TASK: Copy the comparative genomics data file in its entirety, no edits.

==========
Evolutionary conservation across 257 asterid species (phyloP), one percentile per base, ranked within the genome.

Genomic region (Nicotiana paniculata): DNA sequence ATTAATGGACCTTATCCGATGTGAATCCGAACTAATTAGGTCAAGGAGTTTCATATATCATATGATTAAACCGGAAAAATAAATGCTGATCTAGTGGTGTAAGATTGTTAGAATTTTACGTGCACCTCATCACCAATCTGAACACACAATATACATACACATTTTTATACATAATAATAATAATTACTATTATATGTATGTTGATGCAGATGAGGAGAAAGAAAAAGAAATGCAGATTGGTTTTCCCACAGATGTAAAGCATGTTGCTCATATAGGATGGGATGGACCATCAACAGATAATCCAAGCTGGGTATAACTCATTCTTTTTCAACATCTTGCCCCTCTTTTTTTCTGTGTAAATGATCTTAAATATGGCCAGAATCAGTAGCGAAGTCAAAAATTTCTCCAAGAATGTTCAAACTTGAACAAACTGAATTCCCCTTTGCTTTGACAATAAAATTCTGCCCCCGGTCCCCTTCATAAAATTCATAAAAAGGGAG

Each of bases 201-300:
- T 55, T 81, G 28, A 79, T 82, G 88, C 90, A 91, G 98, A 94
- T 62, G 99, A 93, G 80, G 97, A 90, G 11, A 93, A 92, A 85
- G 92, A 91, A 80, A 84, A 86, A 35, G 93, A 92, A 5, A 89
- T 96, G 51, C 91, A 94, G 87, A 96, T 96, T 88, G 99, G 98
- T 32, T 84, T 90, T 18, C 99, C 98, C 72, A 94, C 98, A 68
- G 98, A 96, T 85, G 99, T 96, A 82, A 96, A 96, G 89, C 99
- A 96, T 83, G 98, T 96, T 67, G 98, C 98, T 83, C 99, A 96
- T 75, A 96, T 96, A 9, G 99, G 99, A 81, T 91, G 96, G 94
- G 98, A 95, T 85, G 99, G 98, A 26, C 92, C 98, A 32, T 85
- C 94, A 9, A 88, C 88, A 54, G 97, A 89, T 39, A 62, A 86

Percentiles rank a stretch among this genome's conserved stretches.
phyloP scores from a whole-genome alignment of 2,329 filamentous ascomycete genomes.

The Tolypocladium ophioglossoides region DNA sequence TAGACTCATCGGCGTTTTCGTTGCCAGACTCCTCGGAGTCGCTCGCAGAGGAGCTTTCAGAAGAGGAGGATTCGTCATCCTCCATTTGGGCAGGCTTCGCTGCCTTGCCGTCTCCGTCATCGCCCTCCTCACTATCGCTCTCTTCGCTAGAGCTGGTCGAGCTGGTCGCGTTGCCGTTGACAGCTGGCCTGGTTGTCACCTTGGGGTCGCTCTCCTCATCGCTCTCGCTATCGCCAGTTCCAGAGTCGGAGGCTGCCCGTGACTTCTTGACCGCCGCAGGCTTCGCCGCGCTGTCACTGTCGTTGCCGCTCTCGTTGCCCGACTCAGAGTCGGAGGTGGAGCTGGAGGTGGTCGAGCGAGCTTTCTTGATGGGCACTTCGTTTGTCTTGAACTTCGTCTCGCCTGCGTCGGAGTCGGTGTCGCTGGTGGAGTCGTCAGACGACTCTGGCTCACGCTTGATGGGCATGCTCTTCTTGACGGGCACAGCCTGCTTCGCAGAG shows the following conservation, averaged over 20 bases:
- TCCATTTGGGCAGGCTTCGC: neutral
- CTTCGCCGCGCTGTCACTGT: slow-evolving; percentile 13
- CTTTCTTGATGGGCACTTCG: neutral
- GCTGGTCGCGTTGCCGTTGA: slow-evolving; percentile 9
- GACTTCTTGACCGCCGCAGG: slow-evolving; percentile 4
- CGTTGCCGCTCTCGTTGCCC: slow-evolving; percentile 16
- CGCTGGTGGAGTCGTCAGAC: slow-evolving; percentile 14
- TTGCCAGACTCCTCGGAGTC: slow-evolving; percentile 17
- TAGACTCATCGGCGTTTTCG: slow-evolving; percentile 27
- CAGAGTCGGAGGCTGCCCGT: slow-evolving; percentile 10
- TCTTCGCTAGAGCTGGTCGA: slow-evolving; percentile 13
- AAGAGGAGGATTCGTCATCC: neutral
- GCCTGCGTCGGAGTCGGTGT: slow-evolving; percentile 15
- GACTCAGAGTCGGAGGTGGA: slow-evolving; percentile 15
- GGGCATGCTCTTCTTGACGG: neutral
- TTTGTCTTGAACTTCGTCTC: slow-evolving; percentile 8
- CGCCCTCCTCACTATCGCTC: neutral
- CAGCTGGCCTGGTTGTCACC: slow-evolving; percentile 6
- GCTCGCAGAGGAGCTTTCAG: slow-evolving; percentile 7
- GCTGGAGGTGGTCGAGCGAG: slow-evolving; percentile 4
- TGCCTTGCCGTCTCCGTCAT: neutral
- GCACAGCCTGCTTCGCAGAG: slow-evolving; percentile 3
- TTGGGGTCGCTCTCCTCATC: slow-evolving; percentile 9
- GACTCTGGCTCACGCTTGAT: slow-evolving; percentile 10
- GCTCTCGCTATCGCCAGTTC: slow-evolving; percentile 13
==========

Evolutionary conservation across 257 asterid species (phyloP), one percentile per base, ranked within the genome.

Genomic region (Nicotiana paniculata): DNA sequence ATTAATGGACCTTATCCGATGTGAATCCGAACTAATTAGGTCAAGGAGTTTCATATATCATATGATTAAACCGGAAAAATAAATGCTGATCTAGTGGTGTAAGATTGTTAGAATTTTACGTGCACCTCATCACCAATCTGAACACACAATATACATACACATTTTTATACATAATAATAATAATTACTATTATATGTATGTTGATGCAGATGAGGAGAAAGAAAAAGAAATGCAGATTGGTTTTCCCACAGATGTAAAGCATGTTGCTCATATAGGATGGGATGGACCATCAACAGATAATCCAAGCTGGGTATAACTCATTCTTTTTCAACATCTTGCCCCTCTTTTTTTCTGTGTAAATGATCTTAAATATGGCCAGAATCAGTAGCGAAGTCAAAAATTTCTCCAAGAATGTTCAAACTTGAACAAACTGAATTCCCCTTTGCTTTGACAATAAAATTCTGCCCCCGGTCCCCTTCATAAAATTCATAAAAAGGGAG

Each of bases 201-300:
- T 55, T 81, G 28, A 79, T 82, G 88, C 90, A 91, G 98, A 94
- T 62, G 99, A 93, G 80, G 97, A 90, G 11, A 93, A 92, A 85
- G 92, A 91, A 80, A 84, A 86, A 35, G 93, A 92, A 5, A 89
- T 96, G 51, C 91, A 94, G 87, A 96, T 96, T 88, G 99, G 98
- T 32, T 84, T 90, T 18, C 99, C 98, C 72, A 94, C 98, A 68
- G 98, A 96, T 85, G 99, T 96, A 82, A 96, A 96, G 89, C 99
- A 96, T 83, G 98, T 96, T 67, G 98, C 98, T 83, C 99, A 96
- T 75, A 96, T 96, A 9, G 99, G 99, A 81, T 91, G 96, G 94
- G 98, A 95, T 85, G 99, G 98, A 26, C 92, C 98, A 32, T 85
- C 94, A 9, A 88, C 88, A 54, G 97, A 89, T 39, A 62, A 86

Percentiles rank a stretch among this genome's conserved stretches.
phyloP scores from a whole-genome alignment of 2,329 filamentous ascomycete genomes.

The Tolypocladium ophioglossoides region DNA sequence TAGACTCATCGGCGTTTTCGTTGCCAGACTCCTCGGAGTCGCTCGCAGAGGAGCTTTCAGAAGAGGAGGATTCGTCATCCTCCATTTGGGCAGGCTTCGCTGCCTTGCCGTCTCCGTCATCGCCCTCCTCACTATCGCTCTCTTCGCTAGAGCTGGTCGAGCTGGTCGCGTTGCCGTTGACAGCTGGCCTGGTTGTCACCTTGGGGTCGCTCTCCTCATCGCTCTCGCTATCGCCAGTTCCAGAGTCGGAGGCTGCCCGTGACTTCTTGACCGCCGCAGGCTTCGCCGCGCTGTCACTGTCGTTGCCGCTCTCGTTGCCCGACTCAGAGTCGGAGGTGGAGCTGGAGGTGGTCGAGCGAGCTTTCTTGATGGGCACTTCGTTTGTCTTGAACTTCGTCTCGCCTGCGTCGGAGTCGGTGTCGCTGGTGGAGTCGTCAGACGACTCTGGCTCACGCTTGATGGGCATGCTCTTCTTGACGGGCACAGCCTGCTTCGCAGAG shows the following conservation, averaged over 20 bases:
- TCCATTTGGGCAGGCTTCGC: neutral
- CTTCGCCGCGCTGTCACTGT: slow-evolving; percentile 13
- CTTTCTTGATGGGCACTTCG: neutral
- GCTGGTCGCGTTGCCGTTGA: slow-evolving; percentile 9
- GACTTCTTGACCGCCGCAGG: slow-evolving; percentile 4
- CGTTGCCGCTCTCGTTGCCC: slow-evolving; percentile 16
- CGCTGGTGGAGTCGTCAGAC: slow-evolving; percentile 14
- TTGCCAGACTCCTCGGAGTC: slow-evolving; percentile 17
- TAGACTCATCGGCGTTTTCG: slow-evolving; percentile 27
- CAGAGTCGGAGGCTGCCCGT: slow-evolving; percentile 10
- TCTTCGCTAGAGCTGGTCGA: slow-evolving; percentile 13
- AAGAGGAGGATTCGTCATCC: neutral
- GCCTGCGTCGGAGTCGGTGT: slow-evolving; percentile 15
- GACTCAGAGTCGGAGGTGGA: slow-evolving; percentile 15
- GGGCATGCTCTTCTTGACGG: neutral
- TTTGTCTTGAACTTCGTCTC: slow-evolving; percentile 8
- CGCCCTCCTCACTATCGCTC: neutral
- CAGCTGGCCTGGTTGTCACC: slow-evolving; percentile 6
- GCTCGCAGAGGAGCTTTCAG: slow-evolving; percentile 7
- GCTGGAGGTGGTCGAGCGAG: slow-evolving; percentile 4
- TGCCTTGCCGTCTCCGTCAT: neutral
- GCACAGCCTGCTTCGCAGAG: slow-evolving; percentile 3
- TTGGGGTCGCTCTCCTCATC: slow-evolving; percentile 9
- GACTCTGGCTCACGCTTGAT: slow-evolving; percentile 10
- GCTCTCGCTATCGCCAGTTC: slow-evolving; percentile 13